What causes lung cancers in nonsmokers?
There may not be a single cause behind a particular case of lung cancer in a nonsmoker—rather, there is often a combination of factors contributing to the disease, says Dr. Boffa. One of the strongest predictors can be a genetic mutation in the tumor, also known as a “somatic” mutation, that drives the development of cancer. This is different that a “germline” mutation, that is present in all of your normal DNA. Numerous studies have shown that such somatic mutations or abnormalities can play a key role in the development of lung cancer, especially in nonsmokers.
Beyond that, the American Cancer Society lists the following environmental risk factors that may contribute to a diagnosis of lung cancer in a nonsmoker:
Radon gas: Exposure to radon gas is considered to be one of the causes of lung cancer in nonsmokers, accounting for about 21,000 lung cancer deaths each year. Radon is invisible and doesn’t have a smell, but it occurs naturally outdoors. It has been found in concentrated amounts inside some homes that were built on soil that contains natural uranium deposits. The Environmental Protection Agency publishes a guide on how to test for radon gas in your home.
Secondhand smoke: This is the smoke you breathe in from another person’s burning tobacco product, which is linked to an estimated 7,000 lung cancer deaths each year in the U.S. Researchers are also studying “third-hand smoke,” or the film (usually invisible) of nicotine and chemicals that may be left on furniture, walls, clothing, and other surfaces.
Cancer-causing agents at work: This is a special concern for those with prolonged and repeated exposure to such carcinogens as asbestos, heavy metals, and diesel exhaust.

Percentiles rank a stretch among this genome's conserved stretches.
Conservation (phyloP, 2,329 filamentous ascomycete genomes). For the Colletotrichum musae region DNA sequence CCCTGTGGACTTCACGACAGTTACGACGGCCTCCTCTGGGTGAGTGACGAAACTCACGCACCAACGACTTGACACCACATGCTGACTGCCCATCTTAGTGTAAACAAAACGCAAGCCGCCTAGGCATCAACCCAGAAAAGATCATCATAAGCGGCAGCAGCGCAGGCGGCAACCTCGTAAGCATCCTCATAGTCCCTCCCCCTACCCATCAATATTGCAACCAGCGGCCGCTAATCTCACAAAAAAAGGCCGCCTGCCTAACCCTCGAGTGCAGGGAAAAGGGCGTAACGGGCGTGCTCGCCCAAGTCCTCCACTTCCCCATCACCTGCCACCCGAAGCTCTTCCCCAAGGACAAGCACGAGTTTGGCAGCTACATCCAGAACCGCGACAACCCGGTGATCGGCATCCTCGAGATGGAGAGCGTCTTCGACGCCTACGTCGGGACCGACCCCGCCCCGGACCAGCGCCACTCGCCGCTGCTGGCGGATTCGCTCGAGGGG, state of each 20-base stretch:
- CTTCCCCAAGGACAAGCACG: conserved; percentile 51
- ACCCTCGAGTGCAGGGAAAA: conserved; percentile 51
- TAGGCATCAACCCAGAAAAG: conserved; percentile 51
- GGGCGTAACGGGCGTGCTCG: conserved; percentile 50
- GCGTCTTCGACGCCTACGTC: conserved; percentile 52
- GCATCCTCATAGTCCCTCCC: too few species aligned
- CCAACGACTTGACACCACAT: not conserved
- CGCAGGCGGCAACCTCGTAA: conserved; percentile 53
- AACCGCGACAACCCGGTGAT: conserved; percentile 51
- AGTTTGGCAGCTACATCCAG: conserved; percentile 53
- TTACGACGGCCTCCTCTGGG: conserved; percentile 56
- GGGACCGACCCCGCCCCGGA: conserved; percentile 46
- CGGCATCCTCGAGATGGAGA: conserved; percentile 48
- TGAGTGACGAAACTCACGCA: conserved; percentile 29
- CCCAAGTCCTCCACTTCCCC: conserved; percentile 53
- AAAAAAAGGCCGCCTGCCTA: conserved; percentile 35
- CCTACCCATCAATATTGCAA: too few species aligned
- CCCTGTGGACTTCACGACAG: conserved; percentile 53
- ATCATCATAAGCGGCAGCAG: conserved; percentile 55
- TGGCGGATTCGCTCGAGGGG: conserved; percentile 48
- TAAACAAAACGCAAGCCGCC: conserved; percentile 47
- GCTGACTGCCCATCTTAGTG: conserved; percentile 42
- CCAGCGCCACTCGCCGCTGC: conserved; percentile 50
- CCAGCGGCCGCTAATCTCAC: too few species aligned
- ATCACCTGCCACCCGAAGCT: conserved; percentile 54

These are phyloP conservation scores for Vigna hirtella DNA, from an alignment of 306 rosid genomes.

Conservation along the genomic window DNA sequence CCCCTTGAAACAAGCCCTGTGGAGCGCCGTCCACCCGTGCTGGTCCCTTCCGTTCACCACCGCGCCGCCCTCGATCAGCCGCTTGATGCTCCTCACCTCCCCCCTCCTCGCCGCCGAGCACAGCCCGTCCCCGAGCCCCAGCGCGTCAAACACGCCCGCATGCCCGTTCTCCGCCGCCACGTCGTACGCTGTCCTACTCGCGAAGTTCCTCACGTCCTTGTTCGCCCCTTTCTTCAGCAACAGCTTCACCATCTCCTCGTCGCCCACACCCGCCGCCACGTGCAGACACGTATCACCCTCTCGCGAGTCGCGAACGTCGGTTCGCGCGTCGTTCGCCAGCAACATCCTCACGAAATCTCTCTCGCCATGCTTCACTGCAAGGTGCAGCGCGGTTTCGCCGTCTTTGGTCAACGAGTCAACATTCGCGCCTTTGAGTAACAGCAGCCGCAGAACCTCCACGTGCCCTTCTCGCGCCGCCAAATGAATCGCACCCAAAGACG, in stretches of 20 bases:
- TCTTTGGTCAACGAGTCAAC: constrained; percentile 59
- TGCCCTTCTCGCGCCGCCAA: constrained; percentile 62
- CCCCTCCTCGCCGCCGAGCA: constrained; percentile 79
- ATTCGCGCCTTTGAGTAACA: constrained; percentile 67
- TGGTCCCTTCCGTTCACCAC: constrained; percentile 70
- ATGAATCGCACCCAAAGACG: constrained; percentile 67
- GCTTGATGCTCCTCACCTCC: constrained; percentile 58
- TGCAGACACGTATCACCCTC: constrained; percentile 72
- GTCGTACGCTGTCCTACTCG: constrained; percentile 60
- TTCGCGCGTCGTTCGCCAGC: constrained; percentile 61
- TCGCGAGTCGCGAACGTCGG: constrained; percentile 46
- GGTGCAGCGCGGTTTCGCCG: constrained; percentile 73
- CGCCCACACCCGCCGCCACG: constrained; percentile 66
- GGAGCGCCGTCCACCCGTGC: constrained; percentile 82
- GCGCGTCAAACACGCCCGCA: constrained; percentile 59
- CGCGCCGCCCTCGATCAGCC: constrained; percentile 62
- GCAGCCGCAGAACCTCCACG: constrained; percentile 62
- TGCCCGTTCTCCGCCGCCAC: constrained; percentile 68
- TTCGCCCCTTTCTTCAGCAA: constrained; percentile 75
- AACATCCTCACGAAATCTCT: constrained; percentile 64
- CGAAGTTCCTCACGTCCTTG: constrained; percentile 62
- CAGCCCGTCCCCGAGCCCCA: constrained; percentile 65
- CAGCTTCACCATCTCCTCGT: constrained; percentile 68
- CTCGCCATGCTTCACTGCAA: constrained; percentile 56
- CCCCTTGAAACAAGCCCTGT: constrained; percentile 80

Air pollution: While scientists link indoor and outdoor air pollution to lung cancer, the risk of lung cancer from air pollution is believed to be low in the United States, where air quality is regulated, compared to many other countries in which it is not.
What are the symptoms of lung cancer in nonsmokers?
Most nonsmokers have no early signs of lung cancer, which means it is often not diagnosed until it has spread—but some do have symptoms in the early stages. These are similar to the symptoms in smokers and may include the following:
- A cough that doesn’t go away or gets worse over time
- Coughing up blood
- Chest pain or discomfort
- Trouble breathing
- Loss of appetite
- Weight loss for no reason
- Trouble swallowing
- Swelling in the face and/or the neck
- Recurrent lung infections, including pneumonia
What is the treatment for nonsmoker lung cancer?
When nonsmoker lung cancer is diagnosed early, surgeons can usually treat it by removing the affected tissue or tumor. People who don’t smoke typically tolerate surgery better because they have better lung function.
It’s best to treat cancer when it’s caught early and confined to a local area, which makes it easier to remove entirely, Dr. Boffa says. The surgeon will remove not only the abnormal nodule, but also some of the normal tissue around it, along with the lymph nodes, which can carry cancer to other parts of the body. (Cancer that is found in the lymph nodes helps the pathologist determine the stage of the cancer, or how advanced it is.) “This guides us as far as helping to make decisions about additional therapy, such as targeted therapy or chemotherapy after surgery,” Dr. Boffa says.
How is knowledge of genetics improving treatment of lung cancer in nonsmokers?